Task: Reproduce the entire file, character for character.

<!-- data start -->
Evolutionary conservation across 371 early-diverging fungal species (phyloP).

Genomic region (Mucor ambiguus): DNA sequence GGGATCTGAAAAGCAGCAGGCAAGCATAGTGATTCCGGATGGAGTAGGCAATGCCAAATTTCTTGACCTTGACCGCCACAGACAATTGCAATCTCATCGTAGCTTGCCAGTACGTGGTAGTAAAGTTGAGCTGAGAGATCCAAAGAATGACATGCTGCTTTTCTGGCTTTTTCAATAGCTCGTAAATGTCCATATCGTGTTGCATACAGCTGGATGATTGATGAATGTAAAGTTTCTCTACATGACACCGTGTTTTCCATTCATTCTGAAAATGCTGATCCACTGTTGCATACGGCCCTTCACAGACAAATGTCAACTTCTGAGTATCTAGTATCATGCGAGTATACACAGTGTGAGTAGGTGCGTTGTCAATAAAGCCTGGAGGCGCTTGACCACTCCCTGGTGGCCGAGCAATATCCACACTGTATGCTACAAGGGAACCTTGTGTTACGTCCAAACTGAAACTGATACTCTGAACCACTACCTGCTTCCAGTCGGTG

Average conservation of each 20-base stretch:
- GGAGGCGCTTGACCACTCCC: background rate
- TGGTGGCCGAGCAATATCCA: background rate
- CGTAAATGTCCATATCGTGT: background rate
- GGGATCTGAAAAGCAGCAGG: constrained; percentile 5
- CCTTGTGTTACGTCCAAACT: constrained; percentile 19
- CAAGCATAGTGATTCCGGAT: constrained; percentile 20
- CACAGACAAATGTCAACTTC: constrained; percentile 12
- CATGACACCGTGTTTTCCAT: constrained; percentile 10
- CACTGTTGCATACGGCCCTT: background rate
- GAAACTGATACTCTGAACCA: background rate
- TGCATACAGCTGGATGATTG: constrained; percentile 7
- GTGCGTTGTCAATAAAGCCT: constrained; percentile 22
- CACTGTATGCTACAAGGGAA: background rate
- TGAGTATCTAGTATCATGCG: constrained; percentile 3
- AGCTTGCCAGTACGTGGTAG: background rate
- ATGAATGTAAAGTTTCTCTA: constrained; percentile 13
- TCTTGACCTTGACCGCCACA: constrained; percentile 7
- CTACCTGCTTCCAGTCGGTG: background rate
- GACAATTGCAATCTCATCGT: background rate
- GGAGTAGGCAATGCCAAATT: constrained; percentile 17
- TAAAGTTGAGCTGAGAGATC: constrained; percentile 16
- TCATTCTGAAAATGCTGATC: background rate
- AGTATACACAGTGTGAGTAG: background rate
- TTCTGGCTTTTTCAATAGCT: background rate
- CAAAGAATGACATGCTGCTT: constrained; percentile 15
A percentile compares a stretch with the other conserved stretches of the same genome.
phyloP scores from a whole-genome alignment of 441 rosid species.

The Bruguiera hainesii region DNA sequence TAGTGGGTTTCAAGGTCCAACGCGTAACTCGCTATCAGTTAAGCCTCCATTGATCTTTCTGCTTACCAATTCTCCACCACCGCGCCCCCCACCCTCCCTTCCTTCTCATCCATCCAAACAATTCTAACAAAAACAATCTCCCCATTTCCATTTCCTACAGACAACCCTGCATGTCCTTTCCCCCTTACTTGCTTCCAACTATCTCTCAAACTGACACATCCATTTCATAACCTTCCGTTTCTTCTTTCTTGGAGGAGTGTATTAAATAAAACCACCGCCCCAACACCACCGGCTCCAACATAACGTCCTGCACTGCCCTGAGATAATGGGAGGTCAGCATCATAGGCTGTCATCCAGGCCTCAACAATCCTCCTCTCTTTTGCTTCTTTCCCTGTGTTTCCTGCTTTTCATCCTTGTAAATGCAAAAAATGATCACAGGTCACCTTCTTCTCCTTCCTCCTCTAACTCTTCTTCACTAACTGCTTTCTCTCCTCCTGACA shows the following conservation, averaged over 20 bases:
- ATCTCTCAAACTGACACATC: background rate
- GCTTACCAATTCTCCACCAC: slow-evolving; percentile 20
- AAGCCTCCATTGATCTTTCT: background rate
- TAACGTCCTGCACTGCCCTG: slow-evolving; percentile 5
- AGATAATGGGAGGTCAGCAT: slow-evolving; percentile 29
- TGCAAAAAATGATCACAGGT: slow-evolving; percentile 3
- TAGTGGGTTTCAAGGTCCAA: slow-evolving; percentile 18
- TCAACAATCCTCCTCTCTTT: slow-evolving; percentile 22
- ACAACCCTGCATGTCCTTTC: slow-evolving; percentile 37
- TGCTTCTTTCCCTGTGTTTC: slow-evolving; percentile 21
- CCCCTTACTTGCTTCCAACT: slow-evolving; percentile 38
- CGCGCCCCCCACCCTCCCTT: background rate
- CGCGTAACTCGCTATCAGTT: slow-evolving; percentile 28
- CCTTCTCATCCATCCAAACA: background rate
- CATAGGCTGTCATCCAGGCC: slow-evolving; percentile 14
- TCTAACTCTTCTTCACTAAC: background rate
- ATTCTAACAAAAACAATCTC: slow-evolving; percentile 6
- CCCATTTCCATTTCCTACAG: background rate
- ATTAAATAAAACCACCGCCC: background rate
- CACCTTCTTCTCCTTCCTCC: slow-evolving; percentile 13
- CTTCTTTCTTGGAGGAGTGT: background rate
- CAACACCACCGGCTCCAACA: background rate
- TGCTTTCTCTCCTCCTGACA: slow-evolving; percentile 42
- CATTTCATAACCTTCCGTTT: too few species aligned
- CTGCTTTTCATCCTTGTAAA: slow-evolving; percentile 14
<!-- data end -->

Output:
Evolutionary conservation across 371 early-diverging fungal species (phyloP).

Genomic region (Mucor ambiguus): DNA sequence GGGATCTGAAAAGCAGCAGGCAAGCATAGTGATTCCGGATGGAGTAGGCAATGCCAAATTTCTTGACCTTGACCGCCACAGACAATTGCAATCTCATCGTAGCTTGCCAGTACGTGGTAGTAAAGTTGAGCTGAGAGATCCAAAGAATGACATGCTGCTTTTCTGGCTTTTTCAATAGCTCGTAAATGTCCATATCGTGTTGCATACAGCTGGATGATTGATGAATGTAAAGTTTCTCTACATGACACCGTGTTTTCCATTCATTCTGAAAATGCTGATCCACTGTTGCATACGGCCCTTCACAGACAAATGTCAACTTCTGAGTATCTAGTATCATGCGAGTATACACAGTGTGAGTAGGTGCGTTGTCAATAAAGCCTGGAGGCGCTTGACCACTCCCTGGTGGCCGAGCAATATCCACACTGTATGCTACAAGGGAACCTTGTGTTACGTCCAAACTGAAACTGATACTCTGAACCACTACCTGCTTCCAGTCGGTG

Average conservation of each 20-base stretch:
- GGAGGCGCTTGACCACTCCC: background rate
- TGGTGGCCGAGCAATATCCA: background rate
- CGTAAATGTCCATATCGTGT: background rate
- GGGATCTGAAAAGCAGCAGG: constrained; percentile 5
- CCTTGTGTTACGTCCAAACT: constrained; percentile 19
- CAAGCATAGTGATTCCGGAT: constrained; percentile 20
- CACAGACAAATGTCAACTTC: constrained; percentile 12
- CATGACACCGTGTTTTCCAT: constrained; percentile 10
- CACTGTTGCATACGGCCCTT: background rate
- GAAACTGATACTCTGAACCA: background rate
- TGCATACAGCTGGATGATTG: constrained; percentile 7
- GTGCGTTGTCAATAAAGCCT: constrained; percentile 22
- CACTGTATGCTACAAGGGAA: background rate
- TGAGTATCTAGTATCATGCG: constrained; percentile 3
- AGCTTGCCAGTACGTGGTAG: background rate
- ATGAATGTAAAGTTTCTCTA: constrained; percentile 13
- TCTTGACCTTGACCGCCACA: constrained; percentile 7
- CTACCTGCTTCCAGTCGGTG: background rate
- GACAATTGCAATCTCATCGT: background rate
- GGAGTAGGCAATGCCAAATT: constrained; percentile 17
- TAAAGTTGAGCTGAGAGATC: constrained; percentile 16
- TCATTCTGAAAATGCTGATC: background rate
- AGTATACACAGTGTGAGTAG: background rate
- TTCTGGCTTTTTCAATAGCT: background rate
- CAAAGAATGACATGCTGCTT: constrained; percentile 15
A percentile compares a stretch with the other conserved stretches of the same genome.
phyloP scores from a whole-genome alignment of 441 rosid species.

The Bruguiera hainesii region DNA sequence TAGTGGGTTTCAAGGTCCAACGCGTAACTCGCTATCAGTTAAGCCTCCATTGATCTTTCTGCTTACCAATTCTCCACCACCGCGCCCCCCACCCTCCCTTCCTTCTCATCCATCCAAACAATTCTAACAAAAACAATCTCCCCATTTCCATTTCCTACAGACAACCCTGCATGTCCTTTCCCCCTTACTTGCTTCCAACTATCTCTCAAACTGACACATCCATTTCATAACCTTCCGTTTCTTCTTTCTTGGAGGAGTGTATTAAATAAAACCACCGCCCCAACACCACCGGCTCCAACATAACGTCCTGCACTGCCCTGAGATAATGGGAGGTCAGCATCATAGGCTGTCATCCAGGCCTCAACAATCCTCCTCTCTTTTGCTTCTTTCCCTGTGTTTCCTGCTTTTCATCCTTGTAAATGCAAAAAATGATCACAGGTCACCTTCTTCTCCTTCCTCCTCTAACTCTTCTTCACTAACTGCTTTCTCTCCTCCTGACA shows the following conservation, averaged over 20 bases:
- ATCTCTCAAACTGACACATC: background rate
- GCTTACCAATTCTCCACCAC: slow-evolving; percentile 20
- AAGCCTCCATTGATCTTTCT: background rate
- TAACGTCCTGCACTGCCCTG: slow-evolving; percentile 5
- AGATAATGGGAGGTCAGCAT: slow-evolving; percentile 29
- TGCAAAAAATGATCACAGGT: slow-evolving; percentile 3
- TAGTGGGTTTCAAGGTCCAA: slow-evolving; percentile 18
- TCAACAATCCTCCTCTCTTT: slow-evolving; percentile 22
- ACAACCCTGCATGTCCTTTC: slow-evolving; percentile 37
- TGCTTCTTTCCCTGTGTTTC: slow-evolving; percentile 21
- CCCCTTACTTGCTTCCAACT: slow-evolving; percentile 38
- CGCGCCCCCCACCCTCCCTT: background rate
- CGCGTAACTCGCTATCAGTT: slow-evolving; percentile 28
- CCTTCTCATCCATCCAAACA: background rate
- CATAGGCTGTCATCCAGGCC: slow-evolving; percentile 14
- TCTAACTCTTCTTCACTAAC: background rate
- ATTCTAACAAAAACAATCTC: slow-evolving; percentile 6
- CCCATTTCCATTTCCTACAG: background rate
- ATTAAATAAAACCACCGCCC: background rate
- CACCTTCTTCTCCTTCCTCC: slow-evolving; percentile 13
- CTTCTTTCTTGGAGGAGTGT: background rate
- CAACACCACCGGCTCCAACA: background rate
- TGCTTTCTCTCCTCCTGACA: slow-evolving; percentile 42
- CATTTCATAACCTTCCGTTT: too few species aligned
- CTGCTTTTCATCCTTGTAAA: slow-evolving; percentile 14